Sunday, January 20, 2008
Found a story here about archaeologists from The National Park Service beginning an excavation at Abraham Lincoln's boyhood home site at Knob Creek, Kentucky. Lincoln and his family lived at this farm from the time he was 2 years old until he was almost 8 years old.
The article doesn't specifically state what the archaeologists hope to find. Certainly they would hope to find any "footprint" of the cabin itself, even though the original cabin has long since vanished. Archaeologists are trained to recognize any depressions in the ground, post holes where any logs might have been sunken into the ground, and so on. Recovered nails could be used to help determine the location as well. Original records of the property deeds would be researched to help place the location.
Believe it or not, the archaeologists would love nothing more to find a trash pit from the farm, or even the location of any outhouses! These types of pits can hold virtual treasure troves for archaeologists, for they typically include glass bottles, plates, eating utensils, pipe bowls, children's toys, and so forth. Families of the era and of earlier times would use outhouses as trash pits in addition to the more obvious use. Any unpleasant reminders of the main use for the outhouse would have long since solidified.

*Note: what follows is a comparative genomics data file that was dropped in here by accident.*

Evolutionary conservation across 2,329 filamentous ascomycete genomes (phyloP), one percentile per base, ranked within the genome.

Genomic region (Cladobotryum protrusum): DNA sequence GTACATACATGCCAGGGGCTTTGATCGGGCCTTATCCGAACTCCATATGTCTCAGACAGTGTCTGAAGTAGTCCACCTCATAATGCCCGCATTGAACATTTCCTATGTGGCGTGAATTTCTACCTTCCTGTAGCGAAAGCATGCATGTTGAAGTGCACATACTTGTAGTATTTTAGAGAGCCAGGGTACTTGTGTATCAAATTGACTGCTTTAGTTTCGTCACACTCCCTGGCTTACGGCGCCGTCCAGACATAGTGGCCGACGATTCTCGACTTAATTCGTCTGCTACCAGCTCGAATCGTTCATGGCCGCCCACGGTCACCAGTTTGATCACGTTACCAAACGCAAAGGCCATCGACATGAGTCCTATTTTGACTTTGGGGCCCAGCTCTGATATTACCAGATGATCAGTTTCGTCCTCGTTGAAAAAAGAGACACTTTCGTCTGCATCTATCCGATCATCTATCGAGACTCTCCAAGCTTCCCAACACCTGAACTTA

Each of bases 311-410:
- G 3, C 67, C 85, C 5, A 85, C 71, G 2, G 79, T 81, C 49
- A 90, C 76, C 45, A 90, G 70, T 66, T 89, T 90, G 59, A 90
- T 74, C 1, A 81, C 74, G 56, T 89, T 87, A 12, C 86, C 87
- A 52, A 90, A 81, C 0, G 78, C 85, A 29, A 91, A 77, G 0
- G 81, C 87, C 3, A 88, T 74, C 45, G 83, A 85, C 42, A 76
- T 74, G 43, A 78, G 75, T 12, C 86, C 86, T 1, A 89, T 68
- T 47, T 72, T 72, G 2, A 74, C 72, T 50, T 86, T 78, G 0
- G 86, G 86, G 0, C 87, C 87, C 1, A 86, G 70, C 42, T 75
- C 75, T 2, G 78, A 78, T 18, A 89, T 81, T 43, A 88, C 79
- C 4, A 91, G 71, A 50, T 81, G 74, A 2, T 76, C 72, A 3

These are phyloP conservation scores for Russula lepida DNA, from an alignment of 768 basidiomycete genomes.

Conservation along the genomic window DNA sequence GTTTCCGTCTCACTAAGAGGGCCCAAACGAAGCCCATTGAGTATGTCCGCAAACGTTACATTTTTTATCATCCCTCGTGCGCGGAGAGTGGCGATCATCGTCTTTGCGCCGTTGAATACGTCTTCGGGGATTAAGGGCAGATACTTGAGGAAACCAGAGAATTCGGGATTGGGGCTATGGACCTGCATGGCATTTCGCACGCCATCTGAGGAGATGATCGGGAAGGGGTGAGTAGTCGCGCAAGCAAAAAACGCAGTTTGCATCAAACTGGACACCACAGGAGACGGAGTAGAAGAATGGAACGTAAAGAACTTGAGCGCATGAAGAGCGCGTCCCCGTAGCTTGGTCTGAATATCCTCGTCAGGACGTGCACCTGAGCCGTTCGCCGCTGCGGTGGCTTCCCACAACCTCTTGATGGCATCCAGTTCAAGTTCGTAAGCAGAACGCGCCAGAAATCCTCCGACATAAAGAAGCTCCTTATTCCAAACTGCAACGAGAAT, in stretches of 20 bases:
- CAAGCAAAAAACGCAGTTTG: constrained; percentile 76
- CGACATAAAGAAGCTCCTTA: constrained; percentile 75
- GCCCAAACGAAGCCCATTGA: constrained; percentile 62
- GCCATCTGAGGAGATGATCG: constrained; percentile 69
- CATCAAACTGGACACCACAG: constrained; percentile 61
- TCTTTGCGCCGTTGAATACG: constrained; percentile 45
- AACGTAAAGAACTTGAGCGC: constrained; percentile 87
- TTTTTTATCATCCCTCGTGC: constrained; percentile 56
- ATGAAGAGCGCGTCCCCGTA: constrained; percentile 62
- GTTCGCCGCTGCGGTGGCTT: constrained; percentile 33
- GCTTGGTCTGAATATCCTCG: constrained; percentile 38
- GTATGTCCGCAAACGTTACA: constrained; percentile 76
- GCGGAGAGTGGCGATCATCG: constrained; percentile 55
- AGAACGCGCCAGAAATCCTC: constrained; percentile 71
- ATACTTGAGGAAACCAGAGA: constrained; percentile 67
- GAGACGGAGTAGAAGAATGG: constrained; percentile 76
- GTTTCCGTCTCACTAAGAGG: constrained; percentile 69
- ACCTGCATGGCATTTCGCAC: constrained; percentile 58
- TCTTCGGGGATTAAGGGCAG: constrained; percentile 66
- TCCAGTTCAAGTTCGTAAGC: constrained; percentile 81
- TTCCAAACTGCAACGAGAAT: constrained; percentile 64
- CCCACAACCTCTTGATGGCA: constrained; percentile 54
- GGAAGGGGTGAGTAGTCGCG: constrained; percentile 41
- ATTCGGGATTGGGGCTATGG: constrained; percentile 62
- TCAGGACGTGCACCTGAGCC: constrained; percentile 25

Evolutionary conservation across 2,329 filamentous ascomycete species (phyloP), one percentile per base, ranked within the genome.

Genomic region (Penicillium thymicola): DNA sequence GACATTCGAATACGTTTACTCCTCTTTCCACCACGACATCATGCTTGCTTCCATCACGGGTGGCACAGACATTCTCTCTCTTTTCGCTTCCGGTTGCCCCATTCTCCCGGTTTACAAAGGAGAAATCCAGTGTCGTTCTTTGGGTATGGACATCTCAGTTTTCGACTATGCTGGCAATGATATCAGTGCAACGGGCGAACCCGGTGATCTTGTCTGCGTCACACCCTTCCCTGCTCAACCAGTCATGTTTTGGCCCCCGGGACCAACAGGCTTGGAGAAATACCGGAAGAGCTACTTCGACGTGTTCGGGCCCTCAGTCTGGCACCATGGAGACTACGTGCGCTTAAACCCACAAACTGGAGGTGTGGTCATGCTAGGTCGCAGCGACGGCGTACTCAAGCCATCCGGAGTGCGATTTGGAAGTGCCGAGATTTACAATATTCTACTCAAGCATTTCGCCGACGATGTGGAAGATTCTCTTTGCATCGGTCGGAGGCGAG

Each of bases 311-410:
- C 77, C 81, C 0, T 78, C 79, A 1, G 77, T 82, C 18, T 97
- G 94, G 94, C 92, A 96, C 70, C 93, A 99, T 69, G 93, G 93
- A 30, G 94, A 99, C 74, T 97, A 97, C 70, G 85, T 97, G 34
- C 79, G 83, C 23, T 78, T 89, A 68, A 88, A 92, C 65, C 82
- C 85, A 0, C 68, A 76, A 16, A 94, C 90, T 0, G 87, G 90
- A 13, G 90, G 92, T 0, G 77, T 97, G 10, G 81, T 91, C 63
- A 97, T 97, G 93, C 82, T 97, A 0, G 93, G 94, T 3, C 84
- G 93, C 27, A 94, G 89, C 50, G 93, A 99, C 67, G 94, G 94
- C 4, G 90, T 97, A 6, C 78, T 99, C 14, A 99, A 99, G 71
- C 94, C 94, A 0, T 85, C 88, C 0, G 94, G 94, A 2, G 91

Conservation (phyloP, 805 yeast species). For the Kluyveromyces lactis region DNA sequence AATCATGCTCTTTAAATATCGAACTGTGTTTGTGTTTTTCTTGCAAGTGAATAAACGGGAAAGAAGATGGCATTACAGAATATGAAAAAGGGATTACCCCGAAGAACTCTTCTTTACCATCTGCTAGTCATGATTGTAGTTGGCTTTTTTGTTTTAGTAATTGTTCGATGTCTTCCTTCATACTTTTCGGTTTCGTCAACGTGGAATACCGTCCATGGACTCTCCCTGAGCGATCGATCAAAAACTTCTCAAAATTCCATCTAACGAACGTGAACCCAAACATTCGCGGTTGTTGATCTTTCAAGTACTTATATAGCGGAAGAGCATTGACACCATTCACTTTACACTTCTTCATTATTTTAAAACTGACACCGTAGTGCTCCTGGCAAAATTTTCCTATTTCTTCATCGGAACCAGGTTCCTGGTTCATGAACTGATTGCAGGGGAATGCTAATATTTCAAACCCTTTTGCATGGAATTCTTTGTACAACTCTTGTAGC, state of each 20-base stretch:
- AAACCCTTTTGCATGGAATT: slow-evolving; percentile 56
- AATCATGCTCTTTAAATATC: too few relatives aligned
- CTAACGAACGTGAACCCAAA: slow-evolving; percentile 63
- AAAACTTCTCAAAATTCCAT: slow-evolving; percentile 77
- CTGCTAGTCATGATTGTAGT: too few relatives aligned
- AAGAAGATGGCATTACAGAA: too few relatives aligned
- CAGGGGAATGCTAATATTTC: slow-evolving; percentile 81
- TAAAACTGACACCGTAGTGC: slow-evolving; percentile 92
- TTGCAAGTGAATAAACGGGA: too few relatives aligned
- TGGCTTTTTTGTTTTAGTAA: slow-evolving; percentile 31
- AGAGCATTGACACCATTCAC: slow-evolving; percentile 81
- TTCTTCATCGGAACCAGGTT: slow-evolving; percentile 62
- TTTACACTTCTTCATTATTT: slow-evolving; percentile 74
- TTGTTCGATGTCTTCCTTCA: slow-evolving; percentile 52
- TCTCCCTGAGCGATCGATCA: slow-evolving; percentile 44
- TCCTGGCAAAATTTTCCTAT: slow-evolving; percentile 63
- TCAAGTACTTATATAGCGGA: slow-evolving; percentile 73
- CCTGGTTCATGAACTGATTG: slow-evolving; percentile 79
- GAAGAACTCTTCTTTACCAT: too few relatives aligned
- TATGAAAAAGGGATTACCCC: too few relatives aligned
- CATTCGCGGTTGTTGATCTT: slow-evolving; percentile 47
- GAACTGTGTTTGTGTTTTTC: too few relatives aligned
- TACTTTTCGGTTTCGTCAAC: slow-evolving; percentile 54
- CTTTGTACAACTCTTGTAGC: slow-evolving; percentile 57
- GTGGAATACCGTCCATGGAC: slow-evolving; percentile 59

A real find, of course, would be something which archaeologists could identify positively as being associated with the Lincoln family. It's unlikely, though, that the family would have had any monogrammed glassware or plates since it was so poor. Such items are more typically found in well-to-do areas of the U.S. such as Williamsburg.
Obviously any wooden items and clothing would be long-since vanished. Wood and textiles decay rapidly in wet climates such as Kentucky's. Those are more likely to be recovered in the American west and other dry climates.
Let's hope the archaeologists uncover something significant. One of my many other interests besides Lincoln is the field of archaeology and I've participated in a couple of digs. This story will hold my interest.
Posted by Geoff Elliott at 3:53 PM